Decades ago, people tuned into their radios or TVs when a disaster hit to get a better idea of what was happening. However, both of those mediums rely on reporters who don’t usually relay specifics about the welfare of loved ones. As a result, social media is now taking over as the most prominent resource for disaster response.
Radio and TV broadcasts are still excellent sources of information about a disaster as a whole, but social media allows people to get information at a more local level. Instead of getting a broad brush, they can get an idea of what is happening in their own community or neighborhood, from people that they know. Social media allows those impacted by the disaster to communicate with their loved ones and let them know they are safe.
When Hurricane Sandy hit in 2012, more than 20 million tweets related to the storm appeared on Twitter despite the loss of cell service. Organizations also used Twitter to share information about relief efforts. Additionally, the Pew Research Center reported that a quarter of Americans looked to social media following the Boston Marathon bombing for information about the incident.
As users have become more dependent on social media to provide information, social media companies are making changes to reflect those needs. Since 2014, Facebook has had an option for users to mark themselves as safe in areas affected by disasters using a feature called Safety Check. While these services don’t eliminate the use of government warning systems and emergency services, they provide an additional resource with a worldwide reach.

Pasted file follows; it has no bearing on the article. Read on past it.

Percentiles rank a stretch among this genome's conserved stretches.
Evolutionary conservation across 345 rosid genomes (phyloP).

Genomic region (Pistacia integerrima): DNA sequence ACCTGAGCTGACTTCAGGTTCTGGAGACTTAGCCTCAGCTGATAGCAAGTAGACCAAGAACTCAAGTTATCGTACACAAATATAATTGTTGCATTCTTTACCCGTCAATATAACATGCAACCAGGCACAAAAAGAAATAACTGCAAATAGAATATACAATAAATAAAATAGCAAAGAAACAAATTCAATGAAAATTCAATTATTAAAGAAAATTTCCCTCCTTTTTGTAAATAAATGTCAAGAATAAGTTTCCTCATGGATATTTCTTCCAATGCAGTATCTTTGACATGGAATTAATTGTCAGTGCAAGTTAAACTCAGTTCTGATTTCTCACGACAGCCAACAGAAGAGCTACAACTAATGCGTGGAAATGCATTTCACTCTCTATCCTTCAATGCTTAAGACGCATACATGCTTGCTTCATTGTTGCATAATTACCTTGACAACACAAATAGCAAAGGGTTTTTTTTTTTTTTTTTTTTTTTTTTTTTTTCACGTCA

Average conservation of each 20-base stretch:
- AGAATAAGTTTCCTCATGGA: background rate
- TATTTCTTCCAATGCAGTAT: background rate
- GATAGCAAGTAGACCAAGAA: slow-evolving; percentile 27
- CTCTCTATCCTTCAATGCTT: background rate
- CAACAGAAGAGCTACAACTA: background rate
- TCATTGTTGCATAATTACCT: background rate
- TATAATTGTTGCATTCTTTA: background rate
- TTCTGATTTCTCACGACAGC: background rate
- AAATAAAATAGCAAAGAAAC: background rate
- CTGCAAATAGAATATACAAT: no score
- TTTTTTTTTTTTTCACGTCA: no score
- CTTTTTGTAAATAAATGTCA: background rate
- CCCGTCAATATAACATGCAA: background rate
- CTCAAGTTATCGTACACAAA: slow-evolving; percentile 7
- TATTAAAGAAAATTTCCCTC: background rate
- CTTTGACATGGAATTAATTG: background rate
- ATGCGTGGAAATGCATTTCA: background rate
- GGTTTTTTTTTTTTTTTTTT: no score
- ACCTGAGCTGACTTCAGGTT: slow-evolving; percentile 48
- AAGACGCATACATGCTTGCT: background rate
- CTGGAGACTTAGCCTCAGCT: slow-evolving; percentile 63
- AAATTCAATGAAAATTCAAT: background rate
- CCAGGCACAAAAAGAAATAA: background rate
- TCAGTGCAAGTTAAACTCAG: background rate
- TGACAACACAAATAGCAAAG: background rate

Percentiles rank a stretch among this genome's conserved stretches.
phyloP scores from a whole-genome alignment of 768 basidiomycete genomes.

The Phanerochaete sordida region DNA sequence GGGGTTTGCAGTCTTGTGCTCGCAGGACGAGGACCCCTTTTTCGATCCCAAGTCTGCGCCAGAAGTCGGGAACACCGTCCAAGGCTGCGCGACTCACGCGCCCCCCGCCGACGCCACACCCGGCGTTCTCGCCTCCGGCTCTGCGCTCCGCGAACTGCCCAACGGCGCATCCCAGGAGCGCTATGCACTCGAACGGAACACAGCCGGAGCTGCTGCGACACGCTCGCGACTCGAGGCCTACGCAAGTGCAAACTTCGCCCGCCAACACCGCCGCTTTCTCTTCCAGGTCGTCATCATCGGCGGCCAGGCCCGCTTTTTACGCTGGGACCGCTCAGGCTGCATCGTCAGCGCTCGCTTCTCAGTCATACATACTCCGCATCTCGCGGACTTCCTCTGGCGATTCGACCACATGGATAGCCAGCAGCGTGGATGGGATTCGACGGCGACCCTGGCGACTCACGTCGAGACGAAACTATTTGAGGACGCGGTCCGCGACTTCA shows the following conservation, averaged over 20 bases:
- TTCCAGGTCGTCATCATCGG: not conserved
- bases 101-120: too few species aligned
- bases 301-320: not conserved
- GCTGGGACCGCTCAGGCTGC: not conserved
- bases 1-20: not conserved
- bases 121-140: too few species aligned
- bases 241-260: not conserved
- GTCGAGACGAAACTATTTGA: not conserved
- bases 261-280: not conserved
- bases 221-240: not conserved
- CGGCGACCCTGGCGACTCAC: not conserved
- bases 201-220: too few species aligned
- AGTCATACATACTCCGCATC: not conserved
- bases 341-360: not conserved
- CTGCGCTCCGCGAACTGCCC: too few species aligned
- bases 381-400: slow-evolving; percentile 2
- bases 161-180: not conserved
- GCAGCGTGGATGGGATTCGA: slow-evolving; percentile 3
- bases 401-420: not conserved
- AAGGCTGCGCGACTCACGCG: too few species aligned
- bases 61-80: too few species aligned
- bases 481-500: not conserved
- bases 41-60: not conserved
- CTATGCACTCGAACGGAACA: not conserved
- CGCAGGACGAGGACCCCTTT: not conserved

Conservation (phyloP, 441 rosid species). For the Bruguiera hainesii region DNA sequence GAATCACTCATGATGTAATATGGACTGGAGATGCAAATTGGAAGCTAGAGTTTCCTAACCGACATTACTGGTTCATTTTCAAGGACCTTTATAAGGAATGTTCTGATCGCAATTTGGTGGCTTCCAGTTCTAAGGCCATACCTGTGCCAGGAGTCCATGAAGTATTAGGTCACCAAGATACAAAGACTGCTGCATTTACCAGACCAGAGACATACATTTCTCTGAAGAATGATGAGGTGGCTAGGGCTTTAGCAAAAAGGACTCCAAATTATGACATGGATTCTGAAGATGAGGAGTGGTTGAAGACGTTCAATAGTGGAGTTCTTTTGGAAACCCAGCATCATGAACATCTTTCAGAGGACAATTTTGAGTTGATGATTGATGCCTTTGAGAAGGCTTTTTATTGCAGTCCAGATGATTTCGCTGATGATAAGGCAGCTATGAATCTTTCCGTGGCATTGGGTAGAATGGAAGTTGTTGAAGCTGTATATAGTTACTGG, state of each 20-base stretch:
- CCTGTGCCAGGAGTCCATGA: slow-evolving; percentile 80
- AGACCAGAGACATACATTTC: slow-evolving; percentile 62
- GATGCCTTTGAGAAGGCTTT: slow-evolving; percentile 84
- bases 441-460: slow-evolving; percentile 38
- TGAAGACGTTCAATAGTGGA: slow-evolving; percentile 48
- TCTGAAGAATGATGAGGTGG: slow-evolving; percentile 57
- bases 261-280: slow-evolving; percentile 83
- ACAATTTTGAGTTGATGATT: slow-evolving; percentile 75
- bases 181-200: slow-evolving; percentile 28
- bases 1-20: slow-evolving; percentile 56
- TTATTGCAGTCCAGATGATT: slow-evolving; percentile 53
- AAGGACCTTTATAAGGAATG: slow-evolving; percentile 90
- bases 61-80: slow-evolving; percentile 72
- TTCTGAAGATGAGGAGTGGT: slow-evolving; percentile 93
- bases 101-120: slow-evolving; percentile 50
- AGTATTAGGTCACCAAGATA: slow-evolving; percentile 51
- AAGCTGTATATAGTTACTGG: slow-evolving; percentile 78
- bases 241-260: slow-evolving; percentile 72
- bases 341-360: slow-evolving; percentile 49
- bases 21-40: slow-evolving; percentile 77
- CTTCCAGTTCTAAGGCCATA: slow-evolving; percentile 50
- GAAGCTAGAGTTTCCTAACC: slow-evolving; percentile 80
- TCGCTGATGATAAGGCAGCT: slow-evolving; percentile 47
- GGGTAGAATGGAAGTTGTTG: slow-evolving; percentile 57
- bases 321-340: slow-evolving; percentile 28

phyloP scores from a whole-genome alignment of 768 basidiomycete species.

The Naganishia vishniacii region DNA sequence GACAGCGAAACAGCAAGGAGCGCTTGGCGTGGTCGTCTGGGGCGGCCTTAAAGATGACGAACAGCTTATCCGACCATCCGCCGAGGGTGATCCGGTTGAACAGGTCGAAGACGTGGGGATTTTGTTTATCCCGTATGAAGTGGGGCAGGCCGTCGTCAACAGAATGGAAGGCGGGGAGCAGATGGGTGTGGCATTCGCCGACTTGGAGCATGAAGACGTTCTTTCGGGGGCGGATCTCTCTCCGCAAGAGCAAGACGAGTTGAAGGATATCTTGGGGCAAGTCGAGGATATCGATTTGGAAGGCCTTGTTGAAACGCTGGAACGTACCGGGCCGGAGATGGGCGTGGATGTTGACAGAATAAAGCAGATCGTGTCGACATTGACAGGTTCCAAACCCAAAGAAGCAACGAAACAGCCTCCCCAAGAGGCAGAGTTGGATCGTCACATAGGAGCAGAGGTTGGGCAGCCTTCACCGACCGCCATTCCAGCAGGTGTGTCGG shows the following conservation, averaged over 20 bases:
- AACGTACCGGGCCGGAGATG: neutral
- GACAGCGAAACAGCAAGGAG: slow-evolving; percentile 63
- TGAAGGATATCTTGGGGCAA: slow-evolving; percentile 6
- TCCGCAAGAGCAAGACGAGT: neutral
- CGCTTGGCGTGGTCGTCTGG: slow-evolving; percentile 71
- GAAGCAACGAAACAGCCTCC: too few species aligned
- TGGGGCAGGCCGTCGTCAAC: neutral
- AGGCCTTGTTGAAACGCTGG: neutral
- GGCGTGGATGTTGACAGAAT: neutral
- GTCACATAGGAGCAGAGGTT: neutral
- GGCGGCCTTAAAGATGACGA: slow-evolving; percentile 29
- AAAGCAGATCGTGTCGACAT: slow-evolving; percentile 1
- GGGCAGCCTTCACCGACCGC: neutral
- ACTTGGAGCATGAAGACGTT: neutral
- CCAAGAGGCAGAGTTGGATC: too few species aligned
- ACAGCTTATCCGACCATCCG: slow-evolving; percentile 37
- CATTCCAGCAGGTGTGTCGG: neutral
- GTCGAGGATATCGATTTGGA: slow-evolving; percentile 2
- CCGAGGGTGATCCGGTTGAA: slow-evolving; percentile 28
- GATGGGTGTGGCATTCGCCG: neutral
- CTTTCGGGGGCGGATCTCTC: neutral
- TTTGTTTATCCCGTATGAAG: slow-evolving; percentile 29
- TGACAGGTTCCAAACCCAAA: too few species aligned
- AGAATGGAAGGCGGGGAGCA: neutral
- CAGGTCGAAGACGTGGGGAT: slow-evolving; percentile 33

Social media can also be a resource for businesses that work in disaster response. Companies and other institutions can use social media platforms to disseminate information to employees and stakeholders, distribute emergency notices, and estimate damages based on pictures and information shared on social media. Social media also allows these businesses to reach out to victims and discover what they are most in need of. This kind of data can help the governments in affected areas to understand what is happening in different areas of their respective cities.
If your business plans on using social media during a disaster, it’s essential to pick a spokesperson who will be the point person for your social media account. That way you have someone appropriately presenting accurate information. You will also want to predetermine which platforms you will use and notify employees where they can go to get information. You may also want to follow government accounts so you can share their knowledge with your followers.
While social media is a great resource to use during disasters, remember that it’s important to share only reliable information. Providing hastily gathered, inaccurate information can cause even more stress and panic in an already overwhelming situation. The proper use of social media can be a tremendous benefit in promoting relief efforts and safety for those affected by catastrophes.